I returned to Westminster Seminary after God gave me two brethren, Elliot and Ulemu, who were willing to move to Dzuwa village to oversee the start of this project. Later, MacDonald joined them. While in the USA I would send them some basic support to keep them going month by month. We sank thirty-one boreholes across the village and thus provided clean water to the people. Deaths from waterborne diseases immediately reduced to the barest minimum. We helped to refurbish the primary school in the village, which at that time had two teachers and three hundred pupils. Now the school has ten teachers and two thousand pupils. By 2008, we started building a clinic in the village to meet the medical needs of the community. We have since hired a medical officer (Jordan) and a registered nurse to run the clinic. People travel long distances to to come and receive treatment in this clinic. We are now building a classical secondary school, which we hope to open in September, the Lord willing.
|The Clinic that has been built in the village and is run by Joy to the World|
Fletcher: We started these conferences in 2008. I had spoken at a missions conference in the USA and wished a similar conference could also be held in Malawi. Hence, the goal was to mobilise young people from all over the country for missions work. I was not aware of any missions conferences in Malawi though there were individuals who were passionate about missions. What I wanted was not simply to inspire people to go out in missions but to give them doctrinal moorings. The missions conference was aimed at adding the doctrinal element to the call to missions.
One night, while thinking about it, 1 Peter 2:9 came to mind, hence the name "Chosen Generation Missions Conference". In fact, the first conference had "Chosen to Proclaim" as its theme. From my exposure at Westminster, I wanted consecutive expository preaching at this conference. Thus I began taking the conference through the Lord's Prayer. By the way, it was during the very first missions conference that I met my lovely wife, Angella. She was studying at university and had heard that there was going to be this missions conference. She came. We met. And the rest is history.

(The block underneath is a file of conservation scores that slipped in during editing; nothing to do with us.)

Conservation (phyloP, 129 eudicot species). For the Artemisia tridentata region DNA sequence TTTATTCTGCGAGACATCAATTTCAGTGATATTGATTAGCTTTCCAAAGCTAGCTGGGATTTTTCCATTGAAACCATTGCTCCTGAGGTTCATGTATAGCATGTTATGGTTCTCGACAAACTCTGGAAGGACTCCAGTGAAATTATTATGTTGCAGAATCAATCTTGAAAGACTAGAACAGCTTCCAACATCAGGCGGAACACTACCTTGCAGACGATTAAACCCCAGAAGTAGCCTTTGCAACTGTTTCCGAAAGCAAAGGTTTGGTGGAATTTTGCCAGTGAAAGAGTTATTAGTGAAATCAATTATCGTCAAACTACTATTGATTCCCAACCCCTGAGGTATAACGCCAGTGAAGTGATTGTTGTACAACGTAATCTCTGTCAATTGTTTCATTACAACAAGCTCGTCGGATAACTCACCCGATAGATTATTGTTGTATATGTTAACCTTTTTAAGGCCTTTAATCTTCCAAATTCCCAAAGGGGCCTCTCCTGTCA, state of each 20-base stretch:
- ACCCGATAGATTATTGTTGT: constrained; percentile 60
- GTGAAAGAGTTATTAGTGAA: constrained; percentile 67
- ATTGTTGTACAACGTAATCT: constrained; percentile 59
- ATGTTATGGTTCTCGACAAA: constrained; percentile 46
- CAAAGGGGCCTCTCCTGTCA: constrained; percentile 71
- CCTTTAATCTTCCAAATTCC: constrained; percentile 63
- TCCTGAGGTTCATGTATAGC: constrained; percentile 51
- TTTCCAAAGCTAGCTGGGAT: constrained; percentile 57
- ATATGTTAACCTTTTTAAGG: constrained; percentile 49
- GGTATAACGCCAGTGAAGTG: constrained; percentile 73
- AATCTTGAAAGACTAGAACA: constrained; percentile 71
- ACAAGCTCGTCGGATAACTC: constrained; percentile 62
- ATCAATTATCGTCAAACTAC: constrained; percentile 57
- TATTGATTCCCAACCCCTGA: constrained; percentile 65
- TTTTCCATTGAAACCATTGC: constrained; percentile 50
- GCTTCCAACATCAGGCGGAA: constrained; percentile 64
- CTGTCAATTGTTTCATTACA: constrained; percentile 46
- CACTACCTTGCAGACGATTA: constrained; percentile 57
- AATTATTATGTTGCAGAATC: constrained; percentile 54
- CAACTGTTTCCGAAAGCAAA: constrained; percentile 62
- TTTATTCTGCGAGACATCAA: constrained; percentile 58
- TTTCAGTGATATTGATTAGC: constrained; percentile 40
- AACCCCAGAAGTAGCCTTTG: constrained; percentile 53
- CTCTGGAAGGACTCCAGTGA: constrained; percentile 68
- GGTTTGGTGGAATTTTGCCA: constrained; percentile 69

|A group photo. Standing next to Fletcher in clerical garb is Fletcher's dad|
and standing behind me is Michael, the board chairman of Joy to the World
Fletcher: My goal is to continue teaching and preaching to my congregation and at the same time continue to get involved in a global ministry. I look forward to the day when I will remain in Canada ministering at my church while my church members travel to Africa and elsewhere in the world to do what I am currently doing. I want this to be an outworking of their growing vision and passion for missions in response to the Lord's work in their lives. I am truly hoping that this will grow through my preaching ministry among them to the glory of God. If this is achieved, I trust that it will be a blessing to God's people among the nations through Jesus Christ.